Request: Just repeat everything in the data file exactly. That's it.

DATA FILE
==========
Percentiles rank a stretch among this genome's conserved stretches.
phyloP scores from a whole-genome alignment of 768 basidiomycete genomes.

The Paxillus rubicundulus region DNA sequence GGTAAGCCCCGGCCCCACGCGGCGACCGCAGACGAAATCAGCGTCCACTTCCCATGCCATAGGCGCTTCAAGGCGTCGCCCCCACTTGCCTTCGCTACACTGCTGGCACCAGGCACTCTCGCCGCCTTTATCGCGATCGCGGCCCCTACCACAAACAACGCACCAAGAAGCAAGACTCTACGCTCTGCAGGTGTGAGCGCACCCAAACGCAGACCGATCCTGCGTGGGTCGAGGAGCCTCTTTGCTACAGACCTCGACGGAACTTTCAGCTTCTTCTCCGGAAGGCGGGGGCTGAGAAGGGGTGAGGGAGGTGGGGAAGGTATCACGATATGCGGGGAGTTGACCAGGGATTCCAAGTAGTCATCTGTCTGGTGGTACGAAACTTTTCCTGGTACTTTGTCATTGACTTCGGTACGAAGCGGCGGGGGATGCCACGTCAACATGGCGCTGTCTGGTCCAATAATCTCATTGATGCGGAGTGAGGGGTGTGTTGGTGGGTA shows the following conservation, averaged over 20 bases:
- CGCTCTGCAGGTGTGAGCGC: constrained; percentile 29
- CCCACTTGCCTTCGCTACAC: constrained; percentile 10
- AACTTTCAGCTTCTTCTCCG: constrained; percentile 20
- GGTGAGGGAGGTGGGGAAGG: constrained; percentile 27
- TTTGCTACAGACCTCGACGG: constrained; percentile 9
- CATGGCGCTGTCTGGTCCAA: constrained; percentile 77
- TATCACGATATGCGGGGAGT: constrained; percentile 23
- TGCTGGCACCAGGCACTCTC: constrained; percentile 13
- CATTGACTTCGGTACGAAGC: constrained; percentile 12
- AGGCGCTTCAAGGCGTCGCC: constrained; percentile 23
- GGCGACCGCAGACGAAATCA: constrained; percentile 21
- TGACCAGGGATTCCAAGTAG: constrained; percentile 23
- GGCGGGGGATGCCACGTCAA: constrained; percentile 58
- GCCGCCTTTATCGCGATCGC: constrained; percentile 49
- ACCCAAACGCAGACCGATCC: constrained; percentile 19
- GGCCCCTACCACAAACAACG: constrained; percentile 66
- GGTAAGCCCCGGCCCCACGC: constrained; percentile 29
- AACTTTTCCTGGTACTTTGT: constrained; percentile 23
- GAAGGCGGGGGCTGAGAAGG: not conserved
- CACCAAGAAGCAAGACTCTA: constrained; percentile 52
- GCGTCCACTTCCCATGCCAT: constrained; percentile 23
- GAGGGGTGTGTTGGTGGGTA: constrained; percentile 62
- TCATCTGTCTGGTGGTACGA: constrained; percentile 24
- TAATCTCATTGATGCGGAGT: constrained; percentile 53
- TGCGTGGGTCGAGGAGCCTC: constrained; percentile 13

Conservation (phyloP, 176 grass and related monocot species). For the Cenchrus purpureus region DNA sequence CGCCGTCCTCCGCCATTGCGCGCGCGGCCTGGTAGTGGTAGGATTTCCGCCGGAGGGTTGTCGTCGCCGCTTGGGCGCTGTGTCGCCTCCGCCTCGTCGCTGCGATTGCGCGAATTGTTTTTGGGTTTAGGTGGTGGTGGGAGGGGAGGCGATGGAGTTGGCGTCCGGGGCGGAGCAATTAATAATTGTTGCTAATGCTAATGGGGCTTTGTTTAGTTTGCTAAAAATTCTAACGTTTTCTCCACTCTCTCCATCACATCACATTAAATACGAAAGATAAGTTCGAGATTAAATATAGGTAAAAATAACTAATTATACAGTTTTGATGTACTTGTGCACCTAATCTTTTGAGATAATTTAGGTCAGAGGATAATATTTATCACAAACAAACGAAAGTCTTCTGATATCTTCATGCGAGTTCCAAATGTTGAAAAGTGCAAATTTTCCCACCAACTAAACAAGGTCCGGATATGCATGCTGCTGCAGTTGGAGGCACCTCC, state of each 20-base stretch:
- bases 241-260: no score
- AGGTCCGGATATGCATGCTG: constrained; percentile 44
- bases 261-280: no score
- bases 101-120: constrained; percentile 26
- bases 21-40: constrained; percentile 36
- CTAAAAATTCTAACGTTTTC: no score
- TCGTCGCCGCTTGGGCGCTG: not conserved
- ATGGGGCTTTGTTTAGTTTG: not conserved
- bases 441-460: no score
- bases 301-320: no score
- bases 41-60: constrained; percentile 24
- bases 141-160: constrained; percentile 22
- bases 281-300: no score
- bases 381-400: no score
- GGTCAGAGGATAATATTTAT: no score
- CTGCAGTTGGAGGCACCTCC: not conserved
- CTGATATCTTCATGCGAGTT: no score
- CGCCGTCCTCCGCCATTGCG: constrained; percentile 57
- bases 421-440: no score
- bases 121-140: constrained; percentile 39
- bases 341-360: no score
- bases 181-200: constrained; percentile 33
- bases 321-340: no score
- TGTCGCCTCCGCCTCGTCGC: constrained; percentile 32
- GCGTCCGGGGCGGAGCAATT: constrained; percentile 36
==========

Percentiles rank a stretch among this genome's conserved stretches.
phyloP scores from a whole-genome alignment of 768 basidiomycete genomes.

The Paxillus rubicundulus region DNA sequence GGTAAGCCCCGGCCCCACGCGGCGACCGCAGACGAAATCAGCGTCCACTTCCCATGCCATAGGCGCTTCAAGGCGTCGCCCCCACTTGCCTTCGCTACACTGCTGGCACCAGGCACTCTCGCCGCCTTTATCGCGATCGCGGCCCCTACCACAAACAACGCACCAAGAAGCAAGACTCTACGCTCTGCAGGTGTGAGCGCACCCAAACGCAGACCGATCCTGCGTGGGTCGAGGAGCCTCTTTGCTACAGACCTCGACGGAACTTTCAGCTTCTTCTCCGGAAGGCGGGGGCTGAGAAGGGGTGAGGGAGGTGGGGAAGGTATCACGATATGCGGGGAGTTGACCAGGGATTCCAAGTAGTCATCTGTCTGGTGGTACGAAACTTTTCCTGGTACTTTGTCATTGACTTCGGTACGAAGCGGCGGGGGATGCCACGTCAACATGGCGCTGTCTGGTCCAATAATCTCATTGATGCGGAGTGAGGGGTGTGTTGGTGGGTA shows the following conservation, averaged over 20 bases:
- CGCTCTGCAGGTGTGAGCGC: constrained; percentile 29
- CCCACTTGCCTTCGCTACAC: constrained; percentile 10
- AACTTTCAGCTTCTTCTCCG: constrained; percentile 20
- GGTGAGGGAGGTGGGGAAGG: constrained; percentile 27
- TTTGCTACAGACCTCGACGG: constrained; percentile 9
- CATGGCGCTGTCTGGTCCAA: constrained; percentile 77
- TATCACGATATGCGGGGAGT: constrained; percentile 23
- TGCTGGCACCAGGCACTCTC: constrained; percentile 13
- CATTGACTTCGGTACGAAGC: constrained; percentile 12
- AGGCGCTTCAAGGCGTCGCC: constrained; percentile 23
- GGCGACCGCAGACGAAATCA: constrained; percentile 21
- TGACCAGGGATTCCAAGTAG: constrained; percentile 23
- GGCGGGGGATGCCACGTCAA: constrained; percentile 58
- GCCGCCTTTATCGCGATCGC: constrained; percentile 49
- ACCCAAACGCAGACCGATCC: constrained; percentile 19
- GGCCCCTACCACAAACAACG: constrained; percentile 66
- GGTAAGCCCCGGCCCCACGC: constrained; percentile 29
- AACTTTTCCTGGTACTTTGT: constrained; percentile 23
- GAAGGCGGGGGCTGAGAAGG: not conserved
- CACCAAGAAGCAAGACTCTA: constrained; percentile 52
- GCGTCCACTTCCCATGCCAT: constrained; percentile 23
- GAGGGGTGTGTTGGTGGGTA: constrained; percentile 62
- TCATCTGTCTGGTGGTACGA: constrained; percentile 24
- TAATCTCATTGATGCGGAGT: constrained; percentile 53
- TGCGTGGGTCGAGGAGCCTC: constrained; percentile 13

Conservation (phyloP, 176 grass and related monocot species). For the Cenchrus purpureus region DNA sequence CGCCGTCCTCCGCCATTGCGCGCGCGGCCTGGTAGTGGTAGGATTTCCGCCGGAGGGTTGTCGTCGCCGCTTGGGCGCTGTGTCGCCTCCGCCTCGTCGCTGCGATTGCGCGAATTGTTTTTGGGTTTAGGTGGTGGTGGGAGGGGAGGCGATGGAGTTGGCGTCCGGGGCGGAGCAATTAATAATTGTTGCTAATGCTAATGGGGCTTTGTTTAGTTTGCTAAAAATTCTAACGTTTTCTCCACTCTCTCCATCACATCACATTAAATACGAAAGATAAGTTCGAGATTAAATATAGGTAAAAATAACTAATTATACAGTTTTGATGTACTTGTGCACCTAATCTTTTGAGATAATTTAGGTCAGAGGATAATATTTATCACAAACAAACGAAAGTCTTCTGATATCTTCATGCGAGTTCCAAATGTTGAAAAGTGCAAATTTTCCCACCAACTAAACAAGGTCCGGATATGCATGCTGCTGCAGTTGGAGGCACCTCC, state of each 20-base stretch:
- bases 241-260: no score
- AGGTCCGGATATGCATGCTG: constrained; percentile 44
- bases 261-280: no score
- bases 101-120: constrained; percentile 26
- bases 21-40: constrained; percentile 36
- CTAAAAATTCTAACGTTTTC: no score
- TCGTCGCCGCTTGGGCGCTG: not conserved
- ATGGGGCTTTGTTTAGTTTG: not conserved
- bases 441-460: no score
- bases 301-320: no score
- bases 41-60: constrained; percentile 24
- bases 141-160: constrained; percentile 22
- bases 281-300: no score
- bases 381-400: no score
- GGTCAGAGGATAATATTTAT: no score
- CTGCAGTTGGAGGCACCTCC: not conserved
- CTGATATCTTCATGCGAGTT: no score
- CGCCGTCCTCCGCCATTGCG: constrained; percentile 57
- bases 421-440: no score
- bases 121-140: constrained; percentile 39
- bases 341-360: no score
- bases 181-200: constrained; percentile 33
- bases 321-340: no score
- TGTCGCCTCCGCCTCGTCGC: constrained; percentile 32
- GCGTCCGGGGCGGAGCAATT: constrained; percentile 36